NCBI is Phasing Out Sequence GIs – Here’s What You Need to Know

You may have heard that NCBI is changing the way we handle GI numbers for sequence records in September 2016. Well, you heard right! Here’s the announcement, in case you missed it.

There are a number of issues raised by these changes, but we’re going to answer two questions in this post:

  1. What pieces of your code will break in September?
  2. Are GI numbers gone for good?

What pieces of your code will actually break in September?

  • Any code that parses GI numbers from sequence flat files (from web, FTP, E-utilities or any other NCBI source) will break. Why? Because the GI numbers will no longer be there.
  • Any code that parses GI numbers from NCBI FASTA records (again, from any NCBI source) will break. Why? Same reason. The GI numbers will no longer be in the FASTA definition lines.

Only those two locations are affected. If your code isn’t parsing from either of those places, you’ll be fine.

Keep in mind that these changes affect all sequence records from any NCBI database (including GenBank, RefSeq, BLAST databases, Nuccore, NucEST, NucGSS, Protein and Popset).

Of course, there’s one kind of “code” we haven’t mentioned yet – and that’s you. If you rely on reading GI numbers from GenBank flat files or FASTA records, or copying them or searching for them in those records, that “code” will fail in September. Why? Same reason. They won’t be there.

So are the GI numbers gone for good?

No! They are still part of the data record, and you will still be able to use them to retrieve the record on the web or using the E-utilities, indefinitely. They will remain in XML and ASN.1 data presentations, and will only be removed from flat files and FASTA.

However, more and more new sequence records will not be assigned a GI number, and so will never be retrievable using GI methods. But records that currently have a GI will always have that GI.

Stay tuned for additional posts about these changes, and please let us know if you have questions.

15 thoughts on “NCBI is Phasing Out Sequence GIs – Here’s What You Need to Know

    1. Yes, we will be adding support for accession.version to blastdb_aliastool. Check the NCBI News, BLAST News (on the BLAST home page) and our social media (FaceBook, Twitter) for updates on this.

  1. Regarding phasing out GI numbers from NCBI, I was highly concerned about how can I use accession.version indicator to (e)fetch content from nuccore.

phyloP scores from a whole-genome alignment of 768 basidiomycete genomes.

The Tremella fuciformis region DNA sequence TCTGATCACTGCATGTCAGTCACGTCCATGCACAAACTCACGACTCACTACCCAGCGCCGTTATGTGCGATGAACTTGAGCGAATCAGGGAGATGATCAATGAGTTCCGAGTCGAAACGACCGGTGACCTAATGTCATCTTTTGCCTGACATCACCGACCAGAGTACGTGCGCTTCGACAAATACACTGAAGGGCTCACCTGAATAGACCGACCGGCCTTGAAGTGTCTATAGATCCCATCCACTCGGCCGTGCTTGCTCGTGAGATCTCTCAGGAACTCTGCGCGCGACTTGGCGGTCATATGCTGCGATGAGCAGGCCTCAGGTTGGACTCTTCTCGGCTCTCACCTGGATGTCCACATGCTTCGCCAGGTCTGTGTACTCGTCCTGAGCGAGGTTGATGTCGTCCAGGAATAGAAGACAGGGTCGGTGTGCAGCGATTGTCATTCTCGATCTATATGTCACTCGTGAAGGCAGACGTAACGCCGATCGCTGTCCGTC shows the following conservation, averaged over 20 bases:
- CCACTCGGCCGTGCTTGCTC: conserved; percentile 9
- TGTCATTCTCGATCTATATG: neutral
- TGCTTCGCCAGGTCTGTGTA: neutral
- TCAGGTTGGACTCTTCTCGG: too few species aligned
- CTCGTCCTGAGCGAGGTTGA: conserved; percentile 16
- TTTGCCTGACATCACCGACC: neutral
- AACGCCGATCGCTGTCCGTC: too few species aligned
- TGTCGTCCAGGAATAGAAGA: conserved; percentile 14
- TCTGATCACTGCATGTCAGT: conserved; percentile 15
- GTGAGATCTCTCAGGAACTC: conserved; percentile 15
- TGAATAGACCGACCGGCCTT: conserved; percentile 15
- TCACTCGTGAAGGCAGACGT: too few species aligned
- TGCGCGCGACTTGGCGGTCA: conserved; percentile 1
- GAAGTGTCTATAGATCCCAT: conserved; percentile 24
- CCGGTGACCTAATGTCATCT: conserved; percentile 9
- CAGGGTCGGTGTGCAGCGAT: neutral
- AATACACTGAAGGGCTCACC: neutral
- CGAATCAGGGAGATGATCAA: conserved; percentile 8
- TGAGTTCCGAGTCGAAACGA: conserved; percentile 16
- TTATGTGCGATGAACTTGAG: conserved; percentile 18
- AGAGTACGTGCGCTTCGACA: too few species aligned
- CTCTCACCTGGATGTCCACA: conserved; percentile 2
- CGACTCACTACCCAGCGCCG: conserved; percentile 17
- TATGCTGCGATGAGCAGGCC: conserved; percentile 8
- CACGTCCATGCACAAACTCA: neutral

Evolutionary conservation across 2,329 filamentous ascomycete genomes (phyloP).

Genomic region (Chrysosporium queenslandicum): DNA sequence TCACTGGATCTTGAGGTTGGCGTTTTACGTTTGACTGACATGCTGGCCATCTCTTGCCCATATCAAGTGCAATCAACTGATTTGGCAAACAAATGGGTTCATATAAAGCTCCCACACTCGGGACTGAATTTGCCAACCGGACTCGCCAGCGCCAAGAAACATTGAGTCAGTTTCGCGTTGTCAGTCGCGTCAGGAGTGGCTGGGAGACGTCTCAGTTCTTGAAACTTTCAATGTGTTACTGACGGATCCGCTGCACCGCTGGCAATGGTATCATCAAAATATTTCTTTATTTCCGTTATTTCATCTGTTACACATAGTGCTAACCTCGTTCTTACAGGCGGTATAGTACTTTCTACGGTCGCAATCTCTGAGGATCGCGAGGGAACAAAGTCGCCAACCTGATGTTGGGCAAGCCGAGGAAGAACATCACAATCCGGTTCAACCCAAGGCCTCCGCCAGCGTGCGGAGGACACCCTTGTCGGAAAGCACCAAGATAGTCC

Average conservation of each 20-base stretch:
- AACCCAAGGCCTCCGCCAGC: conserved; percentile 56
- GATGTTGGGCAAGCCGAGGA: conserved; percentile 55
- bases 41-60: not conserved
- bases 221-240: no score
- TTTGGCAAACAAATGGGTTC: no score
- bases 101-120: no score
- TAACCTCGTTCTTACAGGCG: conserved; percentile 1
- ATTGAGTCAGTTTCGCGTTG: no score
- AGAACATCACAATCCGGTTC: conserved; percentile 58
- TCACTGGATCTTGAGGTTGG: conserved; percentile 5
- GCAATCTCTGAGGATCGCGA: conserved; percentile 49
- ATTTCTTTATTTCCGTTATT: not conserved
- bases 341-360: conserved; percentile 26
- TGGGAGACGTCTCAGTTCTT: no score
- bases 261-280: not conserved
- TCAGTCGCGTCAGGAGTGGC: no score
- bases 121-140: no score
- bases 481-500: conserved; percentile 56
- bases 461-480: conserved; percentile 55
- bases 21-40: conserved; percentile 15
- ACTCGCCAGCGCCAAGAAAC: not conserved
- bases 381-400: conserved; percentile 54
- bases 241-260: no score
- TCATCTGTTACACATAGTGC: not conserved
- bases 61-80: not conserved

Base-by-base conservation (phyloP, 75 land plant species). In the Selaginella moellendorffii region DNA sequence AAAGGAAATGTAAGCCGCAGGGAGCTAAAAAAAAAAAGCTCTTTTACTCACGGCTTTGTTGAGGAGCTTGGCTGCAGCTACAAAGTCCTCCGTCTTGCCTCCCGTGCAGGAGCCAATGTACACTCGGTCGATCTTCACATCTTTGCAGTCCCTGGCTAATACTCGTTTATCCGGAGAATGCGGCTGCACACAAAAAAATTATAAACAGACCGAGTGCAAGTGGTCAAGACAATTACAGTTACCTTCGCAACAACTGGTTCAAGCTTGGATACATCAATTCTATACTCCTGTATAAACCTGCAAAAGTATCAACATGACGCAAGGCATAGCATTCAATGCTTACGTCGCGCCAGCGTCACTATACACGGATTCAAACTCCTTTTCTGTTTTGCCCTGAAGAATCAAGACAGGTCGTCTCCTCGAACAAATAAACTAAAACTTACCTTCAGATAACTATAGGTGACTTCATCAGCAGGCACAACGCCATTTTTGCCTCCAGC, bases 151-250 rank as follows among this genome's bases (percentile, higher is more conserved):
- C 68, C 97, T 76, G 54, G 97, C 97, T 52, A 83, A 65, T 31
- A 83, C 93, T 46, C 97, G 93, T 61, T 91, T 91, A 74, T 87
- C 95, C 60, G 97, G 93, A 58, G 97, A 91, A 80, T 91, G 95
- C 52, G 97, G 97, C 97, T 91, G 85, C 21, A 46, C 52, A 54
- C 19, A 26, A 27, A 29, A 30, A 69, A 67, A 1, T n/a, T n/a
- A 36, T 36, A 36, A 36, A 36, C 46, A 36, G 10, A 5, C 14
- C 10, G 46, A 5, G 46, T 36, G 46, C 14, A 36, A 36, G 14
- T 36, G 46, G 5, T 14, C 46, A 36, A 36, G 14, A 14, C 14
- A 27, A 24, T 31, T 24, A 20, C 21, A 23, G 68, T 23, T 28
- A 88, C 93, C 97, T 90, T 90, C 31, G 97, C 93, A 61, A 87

I mainly use efetch to obtain FASTA sequences in text format in a lab-based web server environment and as long as GIs served as UIDs, I could perfectly obtain sequences and pipe them for further procession.

    Under the new schema, how could this work?

    Thank you in advance for your response!

    1. This is supposed to work by adding “&idtype=acc” and “&rettype=acc” to your queries, but as of today, it’s still not working.
      Can anyone @NCBI please give us a heads up as to when it should start working?

      1. As a follow up: “&idtype=acc” is working. Just not for “&usehistory=y”, as described in the webinar’s slides.

      2. The code supporting the new &idtype parameter has not yet been released. We are expecting it to be released soon and will blog about it when it happens. For several years EFetch has supported accession.version identifiers in the &id parameter, and so it may appear that &idtype is working, when it simply is existing functionality for EFetch. The true changes will be to ESummary, EPost, and ELink, which only accept GI numbers (for sequences) in &id. Once &idtype is released, they will accept accession.version like EFetch does now. In addition, ESearch will output accession.version identifiers with &idtype=acc.

      3. Thank you for the clarification.
        So for now it is OK to get the IDs from “esearch” and then use “efetch” to “translate” the resulting GIs to Accession numbers, right? At least until “&idtype=acc” is released. Because this approach I mentioned feels “hackish”. I’ll be watching this space closely for the follow up so I can implement “&idtype” in my tool.

      4. Yes, what you propose is fine. It depends on what you’re starting with. If you have a list of GI’s already, then use EFetch by itself to translate to accessions. ESearch is really only required if you have a text query and want to use that to pull GI’s. In that case, you could add &usehistory=y to the ESearch call, and then pass the WebEnv and query_key params from the ESearch result to EFetch (with &rettype=acc). This avoids using a (possibly large) literal list of GI’s.

  2. Thank you very much for the recipe – has anything changed since the last post, namely has the rettype / idtype = “acc” been implemented? Esearch seems to be returning Gi’s only, but at the same time, the gi’s have disappeared from many annotations. This extremely complicates queries followed by batch downloads (and we cannot download newly posted sequences, if I am not mistaken, since no new gis are assigned). Thank you.

      1. Thank you! I have already used the new &idtype parameter and it works as advertised! It is way better than the “hacky” “translation” step I had implemented on my end.

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